The Terrible Consequences Of Ignoring "Dog Breath"

All pet owners know that regular veterinary care is important to keep their pets healthy. But what many don’t know about is the importance of annual dental care for their pets. An estimated 80% of dogs and cats have periodontal disease – a decaying of the gum tissue that exposes pockets around the base and roots of teeth where bacteria can build up, causing infections. As the periodontal disease worsens, so do the negative effects on your pets. These harmful consequences can include tooth decay, heart disease, and liver and kidney disease.

The first time many pet owners may think about their pet’s oral health is when they notice bad breath, but often by that point, the disease has advanced enough to warrant extraction of some teeth. Waiting to provide dental care for your pet can also cause them to live with oral pain, even if they don’t show you.

The American Veterinary Dental College says “most pets with painful dental conditions do not show clinical signs that are obvious to the owner, but this does not mean that they are not feeling pain.” Dogs and cats have the instinct to hide signs of illness or weakness, which makes proactively seeking dental care even more important.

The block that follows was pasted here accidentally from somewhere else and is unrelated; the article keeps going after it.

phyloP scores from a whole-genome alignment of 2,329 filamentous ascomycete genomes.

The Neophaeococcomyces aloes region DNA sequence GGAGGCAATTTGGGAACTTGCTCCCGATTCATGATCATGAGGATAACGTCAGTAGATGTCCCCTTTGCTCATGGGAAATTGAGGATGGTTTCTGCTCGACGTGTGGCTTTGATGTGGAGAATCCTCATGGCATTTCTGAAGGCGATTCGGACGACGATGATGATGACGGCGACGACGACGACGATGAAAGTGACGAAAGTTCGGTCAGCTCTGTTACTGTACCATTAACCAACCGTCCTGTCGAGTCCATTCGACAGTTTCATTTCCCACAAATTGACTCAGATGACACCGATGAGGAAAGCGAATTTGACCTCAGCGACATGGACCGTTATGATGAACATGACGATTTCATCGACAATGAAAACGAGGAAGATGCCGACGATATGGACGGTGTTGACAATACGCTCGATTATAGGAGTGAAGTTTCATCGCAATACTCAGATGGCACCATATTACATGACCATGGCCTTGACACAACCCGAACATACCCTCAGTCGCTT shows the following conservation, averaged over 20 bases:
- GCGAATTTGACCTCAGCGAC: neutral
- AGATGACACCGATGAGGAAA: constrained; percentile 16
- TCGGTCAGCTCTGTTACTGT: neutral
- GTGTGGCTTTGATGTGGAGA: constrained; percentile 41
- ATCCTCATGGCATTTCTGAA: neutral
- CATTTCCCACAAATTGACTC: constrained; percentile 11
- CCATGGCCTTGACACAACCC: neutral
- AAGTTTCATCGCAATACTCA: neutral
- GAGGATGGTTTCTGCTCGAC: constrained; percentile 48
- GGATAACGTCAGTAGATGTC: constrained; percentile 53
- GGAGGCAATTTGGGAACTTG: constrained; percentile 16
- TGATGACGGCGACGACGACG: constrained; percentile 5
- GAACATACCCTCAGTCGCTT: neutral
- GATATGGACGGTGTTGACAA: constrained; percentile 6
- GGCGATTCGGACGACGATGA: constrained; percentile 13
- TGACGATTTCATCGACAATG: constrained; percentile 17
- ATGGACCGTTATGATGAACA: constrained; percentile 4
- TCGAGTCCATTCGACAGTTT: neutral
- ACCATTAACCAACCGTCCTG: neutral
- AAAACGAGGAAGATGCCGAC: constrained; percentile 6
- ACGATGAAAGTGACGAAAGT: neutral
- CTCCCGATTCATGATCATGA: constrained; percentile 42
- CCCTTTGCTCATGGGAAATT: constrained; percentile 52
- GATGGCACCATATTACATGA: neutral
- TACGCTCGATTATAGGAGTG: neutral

A shift in veterinary medicine within the past 15 years has promoted the benefits of annual dental cleanings starting at a young age for pets. Veterinary clinics like Magnolia Animal Dentistry provide dental cleanings at an affordable price and encourage pet owners to start early.

“I have seen the wonderful health effects of annual dental care realized in our furry patients,” says Dr. Jacqueline Myers, owner of Magnolia Animal Dentistry. “When their pets get older and stay healthy our clients see the benefit of starting dental cleanings for their pets at 1-2 years of age. Or, if they’re starting later in their pet’s life and some teeth must be extracted, they see how their pet’s quality of life improves afterward and how we can help moving forward.”

Magnolia Animal Dentistry has two locations in Portland, Oregon, and Vancouver, Washington, both with the same mission of making dental care for animals affordable and part of their annual healthcare routine. Their dental cleaning package is $229 and includes gas anesthesia, physical and oral examinations, dental x-rays of all of the teeth, a nail trim, and a one-on-one consultation with the veterinarian. Further dental care needs to result from a thorough exam and includes an individualized treatment plan.

“If your pet hasn’t had a dental cleaning in more than 12 months, please don’t continue to put it off,” says Dr. Myers. “We’re here to help, and your pet will thank you for it.”

Magnolia Animal Dentistry Clinics: 10194 SW Park Way, Portland, OR, 503-621-9107; and 615 SE Chkalov Dr. Ste. 14., Vancouver, WA,360-859-3790;